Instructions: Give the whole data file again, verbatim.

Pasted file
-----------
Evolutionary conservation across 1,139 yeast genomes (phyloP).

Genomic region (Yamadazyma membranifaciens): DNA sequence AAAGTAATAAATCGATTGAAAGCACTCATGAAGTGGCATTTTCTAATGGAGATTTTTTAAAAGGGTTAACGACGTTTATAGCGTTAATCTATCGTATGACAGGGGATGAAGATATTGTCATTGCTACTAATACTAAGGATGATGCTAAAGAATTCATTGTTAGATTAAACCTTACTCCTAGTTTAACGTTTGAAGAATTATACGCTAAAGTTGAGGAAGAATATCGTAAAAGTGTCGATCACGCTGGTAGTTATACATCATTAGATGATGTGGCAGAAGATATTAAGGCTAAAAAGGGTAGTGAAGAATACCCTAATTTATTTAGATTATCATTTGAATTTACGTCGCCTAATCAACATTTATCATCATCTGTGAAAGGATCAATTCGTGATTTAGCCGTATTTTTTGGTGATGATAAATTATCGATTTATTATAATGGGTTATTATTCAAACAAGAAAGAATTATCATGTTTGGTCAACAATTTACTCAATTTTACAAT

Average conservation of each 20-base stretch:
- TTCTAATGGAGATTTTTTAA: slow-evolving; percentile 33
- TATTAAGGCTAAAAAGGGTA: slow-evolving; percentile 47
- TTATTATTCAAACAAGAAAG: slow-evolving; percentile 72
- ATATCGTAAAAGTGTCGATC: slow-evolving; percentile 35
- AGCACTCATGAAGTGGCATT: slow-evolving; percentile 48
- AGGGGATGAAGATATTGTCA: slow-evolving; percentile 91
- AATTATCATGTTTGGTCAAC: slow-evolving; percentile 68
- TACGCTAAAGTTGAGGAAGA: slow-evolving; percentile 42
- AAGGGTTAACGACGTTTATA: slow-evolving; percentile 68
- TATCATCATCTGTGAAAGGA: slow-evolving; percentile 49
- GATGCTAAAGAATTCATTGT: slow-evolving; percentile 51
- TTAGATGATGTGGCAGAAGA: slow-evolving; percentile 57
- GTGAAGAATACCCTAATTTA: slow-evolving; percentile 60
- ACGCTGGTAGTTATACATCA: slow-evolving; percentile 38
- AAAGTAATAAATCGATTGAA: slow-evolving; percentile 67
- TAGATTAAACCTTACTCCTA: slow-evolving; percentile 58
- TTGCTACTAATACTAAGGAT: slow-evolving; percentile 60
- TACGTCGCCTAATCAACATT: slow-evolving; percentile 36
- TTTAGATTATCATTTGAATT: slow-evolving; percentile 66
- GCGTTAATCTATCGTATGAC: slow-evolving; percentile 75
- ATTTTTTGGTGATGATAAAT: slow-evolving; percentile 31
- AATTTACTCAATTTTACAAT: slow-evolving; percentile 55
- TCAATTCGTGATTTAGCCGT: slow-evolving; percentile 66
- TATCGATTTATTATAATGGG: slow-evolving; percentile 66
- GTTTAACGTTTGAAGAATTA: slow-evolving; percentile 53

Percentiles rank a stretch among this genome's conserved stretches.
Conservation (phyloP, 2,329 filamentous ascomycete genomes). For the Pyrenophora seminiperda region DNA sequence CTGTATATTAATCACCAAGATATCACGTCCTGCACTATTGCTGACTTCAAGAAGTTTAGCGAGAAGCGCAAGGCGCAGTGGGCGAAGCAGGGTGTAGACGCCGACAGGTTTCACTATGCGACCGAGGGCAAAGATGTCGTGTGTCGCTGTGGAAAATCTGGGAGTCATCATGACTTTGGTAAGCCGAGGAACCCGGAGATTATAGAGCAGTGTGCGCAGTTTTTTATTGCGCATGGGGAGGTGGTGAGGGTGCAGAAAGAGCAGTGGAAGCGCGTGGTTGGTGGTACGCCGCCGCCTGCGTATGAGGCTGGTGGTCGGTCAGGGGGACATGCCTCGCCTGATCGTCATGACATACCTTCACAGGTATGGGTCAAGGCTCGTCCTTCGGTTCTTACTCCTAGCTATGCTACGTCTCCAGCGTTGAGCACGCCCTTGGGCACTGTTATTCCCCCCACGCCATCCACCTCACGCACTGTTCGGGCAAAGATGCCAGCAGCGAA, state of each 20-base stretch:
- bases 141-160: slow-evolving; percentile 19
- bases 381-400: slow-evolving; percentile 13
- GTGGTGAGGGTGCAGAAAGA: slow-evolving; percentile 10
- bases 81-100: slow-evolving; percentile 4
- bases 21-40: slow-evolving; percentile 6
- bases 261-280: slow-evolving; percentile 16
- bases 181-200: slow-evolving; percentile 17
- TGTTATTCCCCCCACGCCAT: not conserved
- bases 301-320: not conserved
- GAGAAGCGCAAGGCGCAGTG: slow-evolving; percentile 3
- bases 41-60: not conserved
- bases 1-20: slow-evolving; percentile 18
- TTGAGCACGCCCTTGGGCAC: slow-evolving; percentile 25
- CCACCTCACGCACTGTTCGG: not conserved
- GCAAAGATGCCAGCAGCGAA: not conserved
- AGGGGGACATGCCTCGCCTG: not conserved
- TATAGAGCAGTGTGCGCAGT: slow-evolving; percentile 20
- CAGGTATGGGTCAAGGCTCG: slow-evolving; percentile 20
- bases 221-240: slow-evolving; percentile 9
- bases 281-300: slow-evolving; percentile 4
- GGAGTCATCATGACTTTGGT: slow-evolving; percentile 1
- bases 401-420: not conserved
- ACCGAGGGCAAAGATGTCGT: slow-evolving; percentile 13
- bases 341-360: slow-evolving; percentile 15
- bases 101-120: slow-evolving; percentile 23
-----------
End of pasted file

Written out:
Evolutionary conservation across 1,139 yeast genomes (phyloP).

Genomic region (Yamadazyma membranifaciens): DNA sequence AAAGTAATAAATCGATTGAAAGCACTCATGAAGTGGCATTTTCTAATGGAGATTTTTTAAAAGGGTTAACGACGTTTATAGCGTTAATCTATCGTATGACAGGGGATGAAGATATTGTCATTGCTACTAATACTAAGGATGATGCTAAAGAATTCATTGTTAGATTAAACCTTACTCCTAGTTTAACGTTTGAAGAATTATACGCTAAAGTTGAGGAAGAATATCGTAAAAGTGTCGATCACGCTGGTAGTTATACATCATTAGATGATGTGGCAGAAGATATTAAGGCTAAAAAGGGTAGTGAAGAATACCCTAATTTATTTAGATTATCATTTGAATTTACGTCGCCTAATCAACATTTATCATCATCTGTGAAAGGATCAATTCGTGATTTAGCCGTATTTTTTGGTGATGATAAATTATCGATTTATTATAATGGGTTATTATTCAAACAAGAAAGAATTATCATGTTTGGTCAACAATTTACTCAATTTTACAAT

Average conservation of each 20-base stretch:
- TTCTAATGGAGATTTTTTAA: slow-evolving; percentile 33
- TATTAAGGCTAAAAAGGGTA: slow-evolving; percentile 47
- TTATTATTCAAACAAGAAAG: slow-evolving; percentile 72
- ATATCGTAAAAGTGTCGATC: slow-evolving; percentile 35
- AGCACTCATGAAGTGGCATT: slow-evolving; percentile 48
- AGGGGATGAAGATATTGTCA: slow-evolving; percentile 91
- AATTATCATGTTTGGTCAAC: slow-evolving; percentile 68
- TACGCTAAAGTTGAGGAAGA: slow-evolving; percentile 42
- AAGGGTTAACGACGTTTATA: slow-evolving; percentile 68
- TATCATCATCTGTGAAAGGA: slow-evolving; percentile 49
- GATGCTAAAGAATTCATTGT: slow-evolving; percentile 51
- TTAGATGATGTGGCAGAAGA: slow-evolving; percentile 57
- GTGAAGAATACCCTAATTTA: slow-evolving; percentile 60
- ACGCTGGTAGTTATACATCA: slow-evolving; percentile 38
- AAAGTAATAAATCGATTGAA: slow-evolving; percentile 67
- TAGATTAAACCTTACTCCTA: slow-evolving; percentile 58
- TTGCTACTAATACTAAGGAT: slow-evolving; percentile 60
- TACGTCGCCTAATCAACATT: slow-evolving; percentile 36
- TTTAGATTATCATTTGAATT: slow-evolving; percentile 66
- GCGTTAATCTATCGTATGAC: slow-evolving; percentile 75
- ATTTTTTGGTGATGATAAAT: slow-evolving; percentile 31
- AATTTACTCAATTTTACAAT: slow-evolving; percentile 55
- TCAATTCGTGATTTAGCCGT: slow-evolving; percentile 66
- TATCGATTTATTATAATGGG: slow-evolving; percentile 66
- GTTTAACGTTTGAAGAATTA: slow-evolving; percentile 53

Percentiles rank a stretch among this genome's conserved stretches.
Conservation (phyloP, 2,329 filamentous ascomycete genomes). For the Pyrenophora seminiperda region DNA sequence CTGTATATTAATCACCAAGATATCACGTCCTGCACTATTGCTGACTTCAAGAAGTTTAGCGAGAAGCGCAAGGCGCAGTGGGCGAAGCAGGGTGTAGACGCCGACAGGTTTCACTATGCGACCGAGGGCAAAGATGTCGTGTGTCGCTGTGGAAAATCTGGGAGTCATCATGACTTTGGTAAGCCGAGGAACCCGGAGATTATAGAGCAGTGTGCGCAGTTTTTTATTGCGCATGGGGAGGTGGTGAGGGTGCAGAAAGAGCAGTGGAAGCGCGTGGTTGGTGGTACGCCGCCGCCTGCGTATGAGGCTGGTGGTCGGTCAGGGGGACATGCCTCGCCTGATCGTCATGACATACCTTCACAGGTATGGGTCAAGGCTCGTCCTTCGGTTCTTACTCCTAGCTATGCTACGTCTCCAGCGTTGAGCACGCCCTTGGGCACTGTTATTCCCCCCACGCCATCCACCTCACGCACTGTTCGGGCAAAGATGCCAGCAGCGAA, state of each 20-base stretch:
- bases 141-160: slow-evolving; percentile 19
- bases 381-400: slow-evolving; percentile 13
- GTGGTGAGGGTGCAGAAAGA: slow-evolving; percentile 10
- bases 81-100: slow-evolving; percentile 4
- bases 21-40: slow-evolving; percentile 6
- bases 261-280: slow-evolving; percentile 16
- bases 181-200: slow-evolving; percentile 17
- TGTTATTCCCCCCACGCCAT: not conserved
- bases 301-320: not conserved
- GAGAAGCGCAAGGCGCAGTG: slow-evolving; percentile 3
- bases 41-60: not conserved
- bases 1-20: slow-evolving; percentile 18
- TTGAGCACGCCCTTGGGCAC: slow-evolving; percentile 25
- CCACCTCACGCACTGTTCGG: not conserved
- GCAAAGATGCCAGCAGCGAA: not conserved
- AGGGGGACATGCCTCGCCTG: not conserved
- TATAGAGCAGTGTGCGCAGT: slow-evolving; percentile 20
- CAGGTATGGGTCAAGGCTCG: slow-evolving; percentile 20
- bases 221-240: slow-evolving; percentile 9
- bases 281-300: slow-evolving; percentile 4
- GGAGTCATCATGACTTTGGT: slow-evolving; percentile 1
- bases 401-420: not conserved
- ACCGAGGGCAAAGATGTCGT: slow-evolving; percentile 13
- bases 341-360: slow-evolving; percentile 15
- bases 101-120: slow-evolving; percentile 23